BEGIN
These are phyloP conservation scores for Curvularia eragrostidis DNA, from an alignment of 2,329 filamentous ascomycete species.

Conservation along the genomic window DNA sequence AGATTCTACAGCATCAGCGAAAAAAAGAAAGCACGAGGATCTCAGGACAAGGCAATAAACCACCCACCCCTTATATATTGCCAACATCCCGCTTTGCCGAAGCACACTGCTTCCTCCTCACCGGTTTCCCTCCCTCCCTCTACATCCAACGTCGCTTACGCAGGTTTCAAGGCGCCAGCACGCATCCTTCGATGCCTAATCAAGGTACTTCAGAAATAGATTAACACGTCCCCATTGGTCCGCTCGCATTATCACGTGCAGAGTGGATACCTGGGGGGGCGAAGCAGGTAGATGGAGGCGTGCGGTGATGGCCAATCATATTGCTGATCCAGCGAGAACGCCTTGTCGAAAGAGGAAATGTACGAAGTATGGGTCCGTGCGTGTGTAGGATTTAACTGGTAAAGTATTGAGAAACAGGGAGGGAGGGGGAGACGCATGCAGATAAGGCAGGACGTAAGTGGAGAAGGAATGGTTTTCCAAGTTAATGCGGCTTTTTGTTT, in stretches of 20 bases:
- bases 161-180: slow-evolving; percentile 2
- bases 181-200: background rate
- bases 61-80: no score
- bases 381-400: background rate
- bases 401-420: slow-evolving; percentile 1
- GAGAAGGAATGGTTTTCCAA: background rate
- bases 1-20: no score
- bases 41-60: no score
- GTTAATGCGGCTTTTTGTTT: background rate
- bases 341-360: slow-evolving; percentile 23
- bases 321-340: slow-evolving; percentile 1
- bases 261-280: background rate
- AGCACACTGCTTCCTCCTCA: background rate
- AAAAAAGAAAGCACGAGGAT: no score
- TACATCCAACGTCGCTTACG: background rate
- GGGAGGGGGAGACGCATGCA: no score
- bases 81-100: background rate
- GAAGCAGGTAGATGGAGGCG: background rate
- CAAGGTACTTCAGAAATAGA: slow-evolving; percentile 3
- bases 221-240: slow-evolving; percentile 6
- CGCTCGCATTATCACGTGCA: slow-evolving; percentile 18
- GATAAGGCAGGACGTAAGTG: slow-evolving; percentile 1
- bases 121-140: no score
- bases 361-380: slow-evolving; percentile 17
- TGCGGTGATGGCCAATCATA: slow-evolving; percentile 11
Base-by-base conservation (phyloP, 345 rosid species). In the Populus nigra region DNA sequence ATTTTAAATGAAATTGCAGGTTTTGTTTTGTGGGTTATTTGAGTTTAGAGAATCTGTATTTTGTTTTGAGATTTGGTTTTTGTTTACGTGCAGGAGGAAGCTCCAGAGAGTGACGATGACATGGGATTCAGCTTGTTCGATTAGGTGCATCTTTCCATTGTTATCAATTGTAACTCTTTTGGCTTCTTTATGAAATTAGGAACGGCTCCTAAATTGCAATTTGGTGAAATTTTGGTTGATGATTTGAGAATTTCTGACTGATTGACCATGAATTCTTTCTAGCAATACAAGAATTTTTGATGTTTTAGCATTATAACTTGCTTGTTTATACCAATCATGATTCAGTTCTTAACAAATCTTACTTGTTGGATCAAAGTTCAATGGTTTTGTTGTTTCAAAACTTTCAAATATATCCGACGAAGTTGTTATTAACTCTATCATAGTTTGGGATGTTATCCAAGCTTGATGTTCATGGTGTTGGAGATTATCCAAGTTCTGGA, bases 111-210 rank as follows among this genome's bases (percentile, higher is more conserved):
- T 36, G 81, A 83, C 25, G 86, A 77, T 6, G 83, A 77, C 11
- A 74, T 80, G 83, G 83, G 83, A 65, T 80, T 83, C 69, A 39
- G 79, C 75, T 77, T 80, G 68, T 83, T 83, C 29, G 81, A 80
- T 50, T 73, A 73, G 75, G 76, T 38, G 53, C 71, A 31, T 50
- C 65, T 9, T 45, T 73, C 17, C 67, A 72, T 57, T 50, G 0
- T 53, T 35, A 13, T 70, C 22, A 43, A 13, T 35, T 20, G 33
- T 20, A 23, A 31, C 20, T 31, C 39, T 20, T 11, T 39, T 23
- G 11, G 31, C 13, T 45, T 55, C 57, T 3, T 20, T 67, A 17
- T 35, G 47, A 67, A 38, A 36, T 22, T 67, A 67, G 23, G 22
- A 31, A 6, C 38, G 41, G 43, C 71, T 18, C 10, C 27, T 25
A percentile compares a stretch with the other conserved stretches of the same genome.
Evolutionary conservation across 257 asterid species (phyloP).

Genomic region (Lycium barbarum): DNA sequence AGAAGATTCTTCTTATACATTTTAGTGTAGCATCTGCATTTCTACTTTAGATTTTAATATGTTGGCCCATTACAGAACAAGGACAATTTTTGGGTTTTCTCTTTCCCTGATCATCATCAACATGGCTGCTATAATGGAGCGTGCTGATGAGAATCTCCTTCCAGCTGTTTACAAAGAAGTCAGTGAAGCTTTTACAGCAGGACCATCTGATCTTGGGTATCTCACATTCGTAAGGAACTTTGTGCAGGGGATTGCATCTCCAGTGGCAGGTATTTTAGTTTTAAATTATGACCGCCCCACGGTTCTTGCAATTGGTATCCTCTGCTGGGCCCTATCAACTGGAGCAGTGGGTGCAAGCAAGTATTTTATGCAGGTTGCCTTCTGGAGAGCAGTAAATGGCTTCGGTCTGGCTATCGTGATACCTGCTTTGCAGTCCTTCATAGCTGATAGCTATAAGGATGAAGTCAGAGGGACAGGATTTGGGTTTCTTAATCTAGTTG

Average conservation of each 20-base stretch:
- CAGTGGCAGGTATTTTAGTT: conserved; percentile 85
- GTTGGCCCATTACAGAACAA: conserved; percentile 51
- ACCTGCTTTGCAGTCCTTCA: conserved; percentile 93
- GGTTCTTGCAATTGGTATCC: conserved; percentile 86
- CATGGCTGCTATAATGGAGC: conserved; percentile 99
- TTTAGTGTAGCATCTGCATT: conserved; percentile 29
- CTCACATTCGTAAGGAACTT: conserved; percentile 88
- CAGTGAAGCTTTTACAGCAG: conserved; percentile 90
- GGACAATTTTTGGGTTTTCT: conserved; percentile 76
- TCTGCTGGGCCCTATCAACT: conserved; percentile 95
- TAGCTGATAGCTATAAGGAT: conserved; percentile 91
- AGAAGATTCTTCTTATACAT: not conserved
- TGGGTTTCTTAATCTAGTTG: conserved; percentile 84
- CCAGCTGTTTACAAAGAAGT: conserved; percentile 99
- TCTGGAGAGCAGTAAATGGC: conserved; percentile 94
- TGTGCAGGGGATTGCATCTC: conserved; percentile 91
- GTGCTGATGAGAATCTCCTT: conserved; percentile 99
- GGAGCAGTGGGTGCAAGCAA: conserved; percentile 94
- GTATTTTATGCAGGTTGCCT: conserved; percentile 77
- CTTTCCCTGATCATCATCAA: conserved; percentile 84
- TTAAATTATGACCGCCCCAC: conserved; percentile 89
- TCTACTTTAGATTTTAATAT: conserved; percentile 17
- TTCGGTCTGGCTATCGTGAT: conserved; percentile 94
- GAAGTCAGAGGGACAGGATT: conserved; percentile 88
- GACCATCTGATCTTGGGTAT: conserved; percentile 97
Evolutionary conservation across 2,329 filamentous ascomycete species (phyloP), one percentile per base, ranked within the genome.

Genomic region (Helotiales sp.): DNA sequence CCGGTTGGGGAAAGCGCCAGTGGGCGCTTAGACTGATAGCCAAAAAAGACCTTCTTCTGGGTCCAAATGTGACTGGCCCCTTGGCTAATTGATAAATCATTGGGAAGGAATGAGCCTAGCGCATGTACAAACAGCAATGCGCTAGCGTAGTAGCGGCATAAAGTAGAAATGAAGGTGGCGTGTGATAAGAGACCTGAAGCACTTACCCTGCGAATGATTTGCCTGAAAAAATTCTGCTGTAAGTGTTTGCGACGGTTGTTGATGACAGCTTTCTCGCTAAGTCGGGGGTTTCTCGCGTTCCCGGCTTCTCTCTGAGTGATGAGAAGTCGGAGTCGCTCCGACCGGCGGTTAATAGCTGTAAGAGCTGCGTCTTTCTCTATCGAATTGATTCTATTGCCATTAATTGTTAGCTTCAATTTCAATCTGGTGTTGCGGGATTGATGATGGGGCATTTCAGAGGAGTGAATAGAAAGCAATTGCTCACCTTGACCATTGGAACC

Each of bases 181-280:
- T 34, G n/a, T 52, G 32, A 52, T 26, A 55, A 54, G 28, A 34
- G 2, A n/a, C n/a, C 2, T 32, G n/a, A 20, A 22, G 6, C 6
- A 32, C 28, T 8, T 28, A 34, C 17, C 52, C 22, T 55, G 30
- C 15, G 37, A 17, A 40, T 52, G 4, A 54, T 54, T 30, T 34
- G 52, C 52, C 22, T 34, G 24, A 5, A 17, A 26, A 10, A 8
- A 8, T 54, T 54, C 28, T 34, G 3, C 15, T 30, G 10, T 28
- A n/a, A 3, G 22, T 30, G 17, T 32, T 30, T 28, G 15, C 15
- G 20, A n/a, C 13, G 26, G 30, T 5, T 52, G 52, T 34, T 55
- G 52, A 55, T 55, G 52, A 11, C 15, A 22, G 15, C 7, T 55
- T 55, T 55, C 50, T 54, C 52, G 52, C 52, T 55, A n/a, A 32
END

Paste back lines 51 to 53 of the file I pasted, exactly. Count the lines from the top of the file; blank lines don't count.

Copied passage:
- GGACAATTTTTGGGTTTTCT: conserved; percentile 76
- TCTGCTGGGCCCTATCAACT: conserved; percentile 95
- TAGCTGATAGCTATAAGGAT: conserved; percentile 91